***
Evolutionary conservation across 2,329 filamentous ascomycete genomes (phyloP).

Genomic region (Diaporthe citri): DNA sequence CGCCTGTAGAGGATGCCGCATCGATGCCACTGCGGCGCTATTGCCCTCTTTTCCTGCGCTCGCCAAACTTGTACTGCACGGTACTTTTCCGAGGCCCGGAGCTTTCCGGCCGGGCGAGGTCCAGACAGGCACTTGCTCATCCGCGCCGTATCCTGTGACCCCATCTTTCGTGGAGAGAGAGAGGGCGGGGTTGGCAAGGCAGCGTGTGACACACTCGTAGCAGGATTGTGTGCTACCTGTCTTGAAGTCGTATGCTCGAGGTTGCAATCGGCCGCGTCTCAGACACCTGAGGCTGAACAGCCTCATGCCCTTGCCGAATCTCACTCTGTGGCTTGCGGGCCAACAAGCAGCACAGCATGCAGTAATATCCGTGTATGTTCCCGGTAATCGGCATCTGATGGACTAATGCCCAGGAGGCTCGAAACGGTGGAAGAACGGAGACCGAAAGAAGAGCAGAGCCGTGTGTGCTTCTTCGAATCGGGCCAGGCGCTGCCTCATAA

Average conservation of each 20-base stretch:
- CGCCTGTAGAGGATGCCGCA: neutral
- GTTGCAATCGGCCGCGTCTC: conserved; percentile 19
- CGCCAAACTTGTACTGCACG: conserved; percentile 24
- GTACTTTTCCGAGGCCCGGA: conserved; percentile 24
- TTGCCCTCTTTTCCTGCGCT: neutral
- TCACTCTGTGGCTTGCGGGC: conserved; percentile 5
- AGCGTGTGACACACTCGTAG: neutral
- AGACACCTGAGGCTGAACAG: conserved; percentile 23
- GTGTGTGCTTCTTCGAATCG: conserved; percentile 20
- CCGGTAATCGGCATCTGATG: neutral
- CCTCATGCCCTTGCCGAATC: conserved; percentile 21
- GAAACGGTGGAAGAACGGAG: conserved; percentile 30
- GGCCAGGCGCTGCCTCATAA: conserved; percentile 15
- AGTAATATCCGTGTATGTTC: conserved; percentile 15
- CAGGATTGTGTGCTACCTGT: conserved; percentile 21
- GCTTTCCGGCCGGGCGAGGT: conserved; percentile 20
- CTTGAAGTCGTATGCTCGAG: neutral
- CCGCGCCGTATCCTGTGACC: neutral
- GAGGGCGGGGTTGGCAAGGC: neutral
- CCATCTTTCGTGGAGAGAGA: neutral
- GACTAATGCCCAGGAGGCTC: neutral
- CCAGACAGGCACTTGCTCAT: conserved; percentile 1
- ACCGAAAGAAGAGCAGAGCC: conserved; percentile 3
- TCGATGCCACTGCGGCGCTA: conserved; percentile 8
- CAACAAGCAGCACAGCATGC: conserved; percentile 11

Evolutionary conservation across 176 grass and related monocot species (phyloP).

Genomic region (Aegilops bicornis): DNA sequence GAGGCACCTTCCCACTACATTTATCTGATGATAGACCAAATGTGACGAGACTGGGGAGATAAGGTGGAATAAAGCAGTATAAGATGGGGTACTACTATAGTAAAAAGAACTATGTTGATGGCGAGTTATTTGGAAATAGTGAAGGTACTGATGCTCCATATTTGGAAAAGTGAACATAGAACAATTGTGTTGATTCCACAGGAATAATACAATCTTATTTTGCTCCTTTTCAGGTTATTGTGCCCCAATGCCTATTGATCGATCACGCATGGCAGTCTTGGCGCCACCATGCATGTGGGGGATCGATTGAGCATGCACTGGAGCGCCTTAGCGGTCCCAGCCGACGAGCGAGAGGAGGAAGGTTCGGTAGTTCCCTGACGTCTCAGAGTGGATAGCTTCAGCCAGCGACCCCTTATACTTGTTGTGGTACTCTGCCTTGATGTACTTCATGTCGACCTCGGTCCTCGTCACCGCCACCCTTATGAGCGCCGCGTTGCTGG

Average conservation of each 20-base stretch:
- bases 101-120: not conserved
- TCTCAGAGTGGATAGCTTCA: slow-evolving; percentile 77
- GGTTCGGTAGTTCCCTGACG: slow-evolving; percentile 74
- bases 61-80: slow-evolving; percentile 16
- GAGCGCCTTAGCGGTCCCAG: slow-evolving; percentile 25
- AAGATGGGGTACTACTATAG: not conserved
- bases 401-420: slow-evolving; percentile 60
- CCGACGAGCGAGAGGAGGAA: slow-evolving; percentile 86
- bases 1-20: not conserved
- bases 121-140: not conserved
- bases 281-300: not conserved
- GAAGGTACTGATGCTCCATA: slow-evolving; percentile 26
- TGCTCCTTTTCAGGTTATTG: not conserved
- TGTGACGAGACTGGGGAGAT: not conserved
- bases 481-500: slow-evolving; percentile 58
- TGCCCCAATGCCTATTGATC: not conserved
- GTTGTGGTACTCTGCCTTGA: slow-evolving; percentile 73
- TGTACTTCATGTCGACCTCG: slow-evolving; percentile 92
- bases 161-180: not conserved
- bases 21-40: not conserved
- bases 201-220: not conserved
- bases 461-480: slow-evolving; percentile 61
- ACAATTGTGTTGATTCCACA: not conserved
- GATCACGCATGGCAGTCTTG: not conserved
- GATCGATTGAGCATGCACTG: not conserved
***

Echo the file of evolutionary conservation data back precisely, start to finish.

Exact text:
Evolutionary conservation across 2,329 filamentous ascomycete genomes (phyloP).

Genomic region (Diaporthe citri): DNA sequence CGCCTGTAGAGGATGCCGCATCGATGCCACTGCGGCGCTATTGCCCTCTTTTCCTGCGCTCGCCAAACTTGTACTGCACGGTACTTTTCCGAGGCCCGGAGCTTTCCGGCCGGGCGAGGTCCAGACAGGCACTTGCTCATCCGCGCCGTATCCTGTGACCCCATCTTTCGTGGAGAGAGAGAGGGCGGGGTTGGCAAGGCAGCGTGTGACACACTCGTAGCAGGATTGTGTGCTACCTGTCTTGAAGTCGTATGCTCGAGGTTGCAATCGGCCGCGTCTCAGACACCTGAGGCTGAACAGCCTCATGCCCTTGCCGAATCTCACTCTGTGGCTTGCGGGCCAACAAGCAGCACAGCATGCAGTAATATCCGTGTATGTTCCCGGTAATCGGCATCTGATGGACTAATGCCCAGGAGGCTCGAAACGGTGGAAGAACGGAGACCGAAAGAAGAGCAGAGCCGTGTGTGCTTCTTCGAATCGGGCCAGGCGCTGCCTCATAA

Average conservation of each 20-base stretch:
- CGCCTGTAGAGGATGCCGCA: neutral
- GTTGCAATCGGCCGCGTCTC: conserved; percentile 19
- CGCCAAACTTGTACTGCACG: conserved; percentile 24
- GTACTTTTCCGAGGCCCGGA: conserved; percentile 24
- TTGCCCTCTTTTCCTGCGCT: neutral
- TCACTCTGTGGCTTGCGGGC: conserved; percentile 5
- AGCGTGTGACACACTCGTAG: neutral
- AGACACCTGAGGCTGAACAG: conserved; percentile 23
- GTGTGTGCTTCTTCGAATCG: conserved; percentile 20
- CCGGTAATCGGCATCTGATG: neutral
- CCTCATGCCCTTGCCGAATC: conserved; percentile 21
- GAAACGGTGGAAGAACGGAG: conserved; percentile 30
- GGCCAGGCGCTGCCTCATAA: conserved; percentile 15
- AGTAATATCCGTGTATGTTC: conserved; percentile 15
- CAGGATTGTGTGCTACCTGT: conserved; percentile 21
- GCTTTCCGGCCGGGCGAGGT: conserved; percentile 20
- CTTGAAGTCGTATGCTCGAG: neutral
- CCGCGCCGTATCCTGTGACC: neutral
- GAGGGCGGGGTTGGCAAGGC: neutral
- CCATCTTTCGTGGAGAGAGA: neutral
- GACTAATGCCCAGGAGGCTC: neutral
- CCAGACAGGCACTTGCTCAT: conserved; percentile 1
- ACCGAAAGAAGAGCAGAGCC: conserved; percentile 3
- TCGATGCCACTGCGGCGCTA: conserved; percentile 8
- CAACAAGCAGCACAGCATGC: conserved; percentile 11

Evolutionary conservation across 176 grass and related monocot species (phyloP).

Genomic region (Aegilops bicornis): DNA sequence GAGGCACCTTCCCACTACATTTATCTGATGATAGACCAAATGTGACGAGACTGGGGAGATAAGGTGGAATAAAGCAGTATAAGATGGGGTACTACTATAGTAAAAAGAACTATGTTGATGGCGAGTTATTTGGAAATAGTGAAGGTACTGATGCTCCATATTTGGAAAAGTGAACATAGAACAATTGTGTTGATTCCACAGGAATAATACAATCTTATTTTGCTCCTTTTCAGGTTATTGTGCCCCAATGCCTATTGATCGATCACGCATGGCAGTCTTGGCGCCACCATGCATGTGGGGGATCGATTGAGCATGCACTGGAGCGCCTTAGCGGTCCCAGCCGACGAGCGAGAGGAGGAAGGTTCGGTAGTTCCCTGACGTCTCAGAGTGGATAGCTTCAGCCAGCGACCCCTTATACTTGTTGTGGTACTCTGCCTTGATGTACTTCATGTCGACCTCGGTCCTCGTCACCGCCACCCTTATGAGCGCCGCGTTGCTGG

Average conservation of each 20-base stretch:
- bases 101-120: not conserved
- TCTCAGAGTGGATAGCTTCA: slow-evolving; percentile 77
- GGTTCGGTAGTTCCCTGACG: slow-evolving; percentile 74
- bases 61-80: slow-evolving; percentile 16
- GAGCGCCTTAGCGGTCCCAG: slow-evolving; percentile 25
- AAGATGGGGTACTACTATAG: not conserved
- bases 401-420: slow-evolving; percentile 60
- CCGACGAGCGAGAGGAGGAA: slow-evolving; percentile 86
- bases 1-20: not conserved
- bases 121-140: not conserved
- bases 281-300: not conserved
- GAAGGTACTGATGCTCCATA: slow-evolving; percentile 26
- TGCTCCTTTTCAGGTTATTG: not conserved
- TGTGACGAGACTGGGGAGAT: not conserved
- bases 481-500: slow-evolving; percentile 58
- TGCCCCAATGCCTATTGATC: not conserved
- GTTGTGGTACTCTGCCTTGA: slow-evolving; percentile 73
- TGTACTTCATGTCGACCTCG: slow-evolving; percentile 92
- bases 161-180: not conserved
- bases 21-40: not conserved
- bases 201-220: not conserved
- bases 461-480: slow-evolving; percentile 61
- ACAATTGTGTTGATTCCACA: not conserved
- GATCACGCATGGCAGTCTTG: not conserved
- GATCGATTGAGCATGCACTG: not conserved